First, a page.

R: “Standing right here! I’m mute, not stupid.”
Sp: Do you think the “attack of the soundtrack” was just warbly tape or intentional?
P: There was definitely a door sound effect that went on too long.
Sp: Could have been “attack of the soundtrack” there.
H: I think they added some noise to cover up some other noise. This one has been extensively restored.
M: If you’re going to use the “let’s cut away from the scene to have to explain the bits” thing, let’s not do it twice in a row! “The virus is…” and immediately later “You need two…”
H: It’s a shame they couldn’t use a real elephant for that scene.
Sp: Or the lizard.
R: The Monoid was holding up a lizard as stiff as a board when they were collecting the samples.
H: It’s interesting that the Doctor thinks that the temperature going down and a fever going down meant two different things.
R: When the Doctor said that, my immediate thought was “he’s stone dead, let’s try it on the other one now.”
P: I had the same exact reaction. Time for CPR now…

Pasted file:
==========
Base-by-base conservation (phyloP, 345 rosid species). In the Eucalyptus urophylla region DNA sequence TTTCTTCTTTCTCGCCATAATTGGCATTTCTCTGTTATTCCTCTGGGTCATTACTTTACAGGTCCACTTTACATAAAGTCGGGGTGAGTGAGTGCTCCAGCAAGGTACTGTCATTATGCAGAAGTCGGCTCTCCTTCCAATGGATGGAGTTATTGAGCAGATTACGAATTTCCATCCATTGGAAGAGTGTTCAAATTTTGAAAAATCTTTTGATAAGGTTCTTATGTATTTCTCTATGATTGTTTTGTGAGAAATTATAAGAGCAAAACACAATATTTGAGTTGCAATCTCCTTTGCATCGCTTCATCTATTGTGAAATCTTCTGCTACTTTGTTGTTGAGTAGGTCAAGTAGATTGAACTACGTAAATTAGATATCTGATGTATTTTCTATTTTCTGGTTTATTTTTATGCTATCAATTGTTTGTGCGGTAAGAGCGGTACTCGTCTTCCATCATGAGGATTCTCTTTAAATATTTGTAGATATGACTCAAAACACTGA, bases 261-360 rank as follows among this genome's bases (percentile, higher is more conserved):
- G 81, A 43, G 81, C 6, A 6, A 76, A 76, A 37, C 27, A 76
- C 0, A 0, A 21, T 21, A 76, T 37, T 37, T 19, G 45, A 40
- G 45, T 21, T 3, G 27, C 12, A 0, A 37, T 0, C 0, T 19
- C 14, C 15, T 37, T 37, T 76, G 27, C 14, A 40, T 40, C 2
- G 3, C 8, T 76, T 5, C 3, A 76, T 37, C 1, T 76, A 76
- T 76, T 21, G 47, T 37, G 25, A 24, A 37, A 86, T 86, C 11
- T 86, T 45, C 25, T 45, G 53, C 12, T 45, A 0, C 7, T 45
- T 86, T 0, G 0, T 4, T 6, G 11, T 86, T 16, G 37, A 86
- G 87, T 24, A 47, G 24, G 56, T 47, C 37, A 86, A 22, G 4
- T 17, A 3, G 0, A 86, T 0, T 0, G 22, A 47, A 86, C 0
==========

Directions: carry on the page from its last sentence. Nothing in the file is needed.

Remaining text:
Sp: So, every human on the ship has a specific role. It is vital that they all stay alive. So, a) the dude that got shrunk was not important, and b) the ones in storage are just breeders?
H: Presumably they can un-shrink someone who could be trained.
R: Again, this is probably the “B Ark.”
Sc: I liked it. I liked the slow mobiles. It was awesome.
K: Missing last week wasn’t a detractor?
Sc: Not really. Dudes in Speedos in space, elephants, one eyed dudes in space. Pretty clear.
P: It really moves.
H: It’s a well constructed story. And it has a fake out at the end of the episode. And at the end it looks like the end of a two-part story.
Sp: We knew there was more going on. The statue of the Monoid was pretty cool.